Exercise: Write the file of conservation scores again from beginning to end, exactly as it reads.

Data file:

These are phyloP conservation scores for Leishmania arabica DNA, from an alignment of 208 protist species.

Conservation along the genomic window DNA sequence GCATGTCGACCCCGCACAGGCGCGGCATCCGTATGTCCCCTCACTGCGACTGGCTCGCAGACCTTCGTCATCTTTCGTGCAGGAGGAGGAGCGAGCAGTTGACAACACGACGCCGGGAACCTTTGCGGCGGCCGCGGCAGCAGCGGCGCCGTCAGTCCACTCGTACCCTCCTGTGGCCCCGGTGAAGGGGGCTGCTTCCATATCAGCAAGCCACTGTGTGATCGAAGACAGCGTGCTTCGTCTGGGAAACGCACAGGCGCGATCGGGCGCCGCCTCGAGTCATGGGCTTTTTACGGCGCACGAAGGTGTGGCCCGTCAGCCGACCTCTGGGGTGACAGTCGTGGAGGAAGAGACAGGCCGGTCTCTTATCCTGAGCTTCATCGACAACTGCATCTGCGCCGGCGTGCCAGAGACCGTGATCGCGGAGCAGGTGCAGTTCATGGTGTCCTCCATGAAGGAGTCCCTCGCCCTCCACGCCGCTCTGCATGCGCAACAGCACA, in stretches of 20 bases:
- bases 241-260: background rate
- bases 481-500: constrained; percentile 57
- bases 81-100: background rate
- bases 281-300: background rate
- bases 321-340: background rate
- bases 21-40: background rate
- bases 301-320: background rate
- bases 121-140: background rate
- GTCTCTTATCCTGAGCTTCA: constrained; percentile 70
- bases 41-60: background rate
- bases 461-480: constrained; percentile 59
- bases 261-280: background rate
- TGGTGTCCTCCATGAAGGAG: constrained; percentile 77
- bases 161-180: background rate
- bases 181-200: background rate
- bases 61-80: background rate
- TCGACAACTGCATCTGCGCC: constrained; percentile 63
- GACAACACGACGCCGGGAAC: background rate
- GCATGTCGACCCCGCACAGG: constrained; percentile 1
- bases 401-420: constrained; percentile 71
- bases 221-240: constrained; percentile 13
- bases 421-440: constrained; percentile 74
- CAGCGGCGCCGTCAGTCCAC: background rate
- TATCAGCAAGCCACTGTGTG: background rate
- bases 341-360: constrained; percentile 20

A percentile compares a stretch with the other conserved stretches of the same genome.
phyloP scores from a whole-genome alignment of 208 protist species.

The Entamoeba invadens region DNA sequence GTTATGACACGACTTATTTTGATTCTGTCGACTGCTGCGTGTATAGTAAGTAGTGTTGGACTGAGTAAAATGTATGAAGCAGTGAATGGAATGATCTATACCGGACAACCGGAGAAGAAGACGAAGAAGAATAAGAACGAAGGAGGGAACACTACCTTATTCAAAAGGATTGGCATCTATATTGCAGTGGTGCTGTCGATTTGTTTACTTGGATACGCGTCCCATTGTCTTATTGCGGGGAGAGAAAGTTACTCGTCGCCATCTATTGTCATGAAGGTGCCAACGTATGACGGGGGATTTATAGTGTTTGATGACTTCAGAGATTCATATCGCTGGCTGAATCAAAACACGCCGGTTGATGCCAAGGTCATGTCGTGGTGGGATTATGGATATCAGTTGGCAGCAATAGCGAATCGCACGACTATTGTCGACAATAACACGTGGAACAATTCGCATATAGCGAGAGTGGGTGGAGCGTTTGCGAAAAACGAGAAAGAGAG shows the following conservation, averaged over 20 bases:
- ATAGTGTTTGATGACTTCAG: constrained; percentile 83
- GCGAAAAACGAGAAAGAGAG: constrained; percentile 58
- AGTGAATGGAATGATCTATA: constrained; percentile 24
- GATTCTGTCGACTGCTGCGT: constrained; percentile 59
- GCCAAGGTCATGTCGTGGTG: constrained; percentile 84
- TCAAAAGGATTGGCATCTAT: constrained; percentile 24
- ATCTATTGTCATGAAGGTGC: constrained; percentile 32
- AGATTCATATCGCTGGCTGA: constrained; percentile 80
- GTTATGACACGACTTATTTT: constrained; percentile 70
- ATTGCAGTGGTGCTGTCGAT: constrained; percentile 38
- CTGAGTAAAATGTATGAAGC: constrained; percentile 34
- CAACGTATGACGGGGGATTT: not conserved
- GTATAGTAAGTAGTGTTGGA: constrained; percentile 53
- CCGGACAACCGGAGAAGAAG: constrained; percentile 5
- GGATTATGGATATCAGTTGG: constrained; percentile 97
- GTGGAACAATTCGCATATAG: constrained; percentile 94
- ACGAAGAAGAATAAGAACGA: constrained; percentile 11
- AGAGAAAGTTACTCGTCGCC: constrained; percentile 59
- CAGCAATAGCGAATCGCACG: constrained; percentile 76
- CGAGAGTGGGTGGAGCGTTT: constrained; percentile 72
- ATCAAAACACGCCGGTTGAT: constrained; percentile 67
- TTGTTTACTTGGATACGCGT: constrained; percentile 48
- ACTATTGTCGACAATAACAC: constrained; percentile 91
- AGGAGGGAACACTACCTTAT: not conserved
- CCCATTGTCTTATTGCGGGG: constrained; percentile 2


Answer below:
These are phyloP conservation scores for Leishmania arabica DNA, from an alignment of 208 protist species.

Conservation along the genomic window DNA sequence GCATGTCGACCCCGCACAGGCGCGGCATCCGTATGTCCCCTCACTGCGACTGGCTCGCAGACCTTCGTCATCTTTCGTGCAGGAGGAGGAGCGAGCAGTTGACAACACGACGCCGGGAACCTTTGCGGCGGCCGCGGCAGCAGCGGCGCCGTCAGTCCACTCGTACCCTCCTGTGGCCCCGGTGAAGGGGGCTGCTTCCATATCAGCAAGCCACTGTGTGATCGAAGACAGCGTGCTTCGTCTGGGAAACGCACAGGCGCGATCGGGCGCCGCCTCGAGTCATGGGCTTTTTACGGCGCACGAAGGTGTGGCCCGTCAGCCGACCTCTGGGGTGACAGTCGTGGAGGAAGAGACAGGCCGGTCTCTTATCCTGAGCTTCATCGACAACTGCATCTGCGCCGGCGTGCCAGAGACCGTGATCGCGGAGCAGGTGCAGTTCATGGTGTCCTCCATGAAGGAGTCCCTCGCCCTCCACGCCGCTCTGCATGCGCAACAGCACA, in stretches of 20 bases:
- bases 241-260: background rate
- bases 481-500: constrained; percentile 57
- bases 81-100: background rate
- bases 281-300: background rate
- bases 321-340: background rate
- bases 21-40: background rate
- bases 301-320: background rate
- bases 121-140: background rate
- GTCTCTTATCCTGAGCTTCA: constrained; percentile 70
- bases 41-60: background rate
- bases 461-480: constrained; percentile 59
- bases 261-280: background rate
- TGGTGTCCTCCATGAAGGAG: constrained; percentile 77
- bases 161-180: background rate
- bases 181-200: background rate
- bases 61-80: background rate
- TCGACAACTGCATCTGCGCC: constrained; percentile 63
- GACAACACGACGCCGGGAAC: background rate
- GCATGTCGACCCCGCACAGG: constrained; percentile 1
- bases 401-420: constrained; percentile 71
- bases 221-240: constrained; percentile 13
- bases 421-440: constrained; percentile 74
- CAGCGGCGCCGTCAGTCCAC: background rate
- TATCAGCAAGCCACTGTGTG: background rate
- bases 341-360: constrained; percentile 20

A percentile compares a stretch with the other conserved stretches of the same genome.
phyloP scores from a whole-genome alignment of 208 protist species.

The Entamoeba invadens region DNA sequence GTTATGACACGACTTATTTTGATTCTGTCGACTGCTGCGTGTATAGTAAGTAGTGTTGGACTGAGTAAAATGTATGAAGCAGTGAATGGAATGATCTATACCGGACAACCGGAGAAGAAGACGAAGAAGAATAAGAACGAAGGAGGGAACACTACCTTATTCAAAAGGATTGGCATCTATATTGCAGTGGTGCTGTCGATTTGTTTACTTGGATACGCGTCCCATTGTCTTATTGCGGGGAGAGAAAGTTACTCGTCGCCATCTATTGTCATGAAGGTGCCAACGTATGACGGGGGATTTATAGTGTTTGATGACTTCAGAGATTCATATCGCTGGCTGAATCAAAACACGCCGGTTGATGCCAAGGTCATGTCGTGGTGGGATTATGGATATCAGTTGGCAGCAATAGCGAATCGCACGACTATTGTCGACAATAACACGTGGAACAATTCGCATATAGCGAGAGTGGGTGGAGCGTTTGCGAAAAACGAGAAAGAGAG shows the following conservation, averaged over 20 bases:
- ATAGTGTTTGATGACTTCAG: constrained; percentile 83
- GCGAAAAACGAGAAAGAGAG: constrained; percentile 58
- AGTGAATGGAATGATCTATA: constrained; percentile 24
- GATTCTGTCGACTGCTGCGT: constrained; percentile 59
- GCCAAGGTCATGTCGTGGTG: constrained; percentile 84
- TCAAAAGGATTGGCATCTAT: constrained; percentile 24
- ATCTATTGTCATGAAGGTGC: constrained; percentile 32
- AGATTCATATCGCTGGCTGA: constrained; percentile 80
- GTTATGACACGACTTATTTT: constrained; percentile 70
- ATTGCAGTGGTGCTGTCGAT: constrained; percentile 38
- CTGAGTAAAATGTATGAAGC: constrained; percentile 34
- CAACGTATGACGGGGGATTT: not conserved
- GTATAGTAAGTAGTGTTGGA: constrained; percentile 53
- CCGGACAACCGGAGAAGAAG: constrained; percentile 5
- GGATTATGGATATCAGTTGG: constrained; percentile 97
- GTGGAACAATTCGCATATAG: constrained; percentile 94
- ACGAAGAAGAATAAGAACGA: constrained; percentile 11
- AGAGAAAGTTACTCGTCGCC: constrained; percentile 59
- CAGCAATAGCGAATCGCACG: constrained; percentile 76
- CGAGAGTGGGTGGAGCGTTT: constrained; percentile 72
- ATCAAAACACGCCGGTTGAT: constrained; percentile 67
- TTGTTTACTTGGATACGCGT: constrained; percentile 48
- ACTATTGTCGACAATAACAC: constrained; percentile 91
- AGGAGGGAACACTACCTTAT: not conserved
- CCCATTGTCTTATTGCGGGG: constrained; percentile 2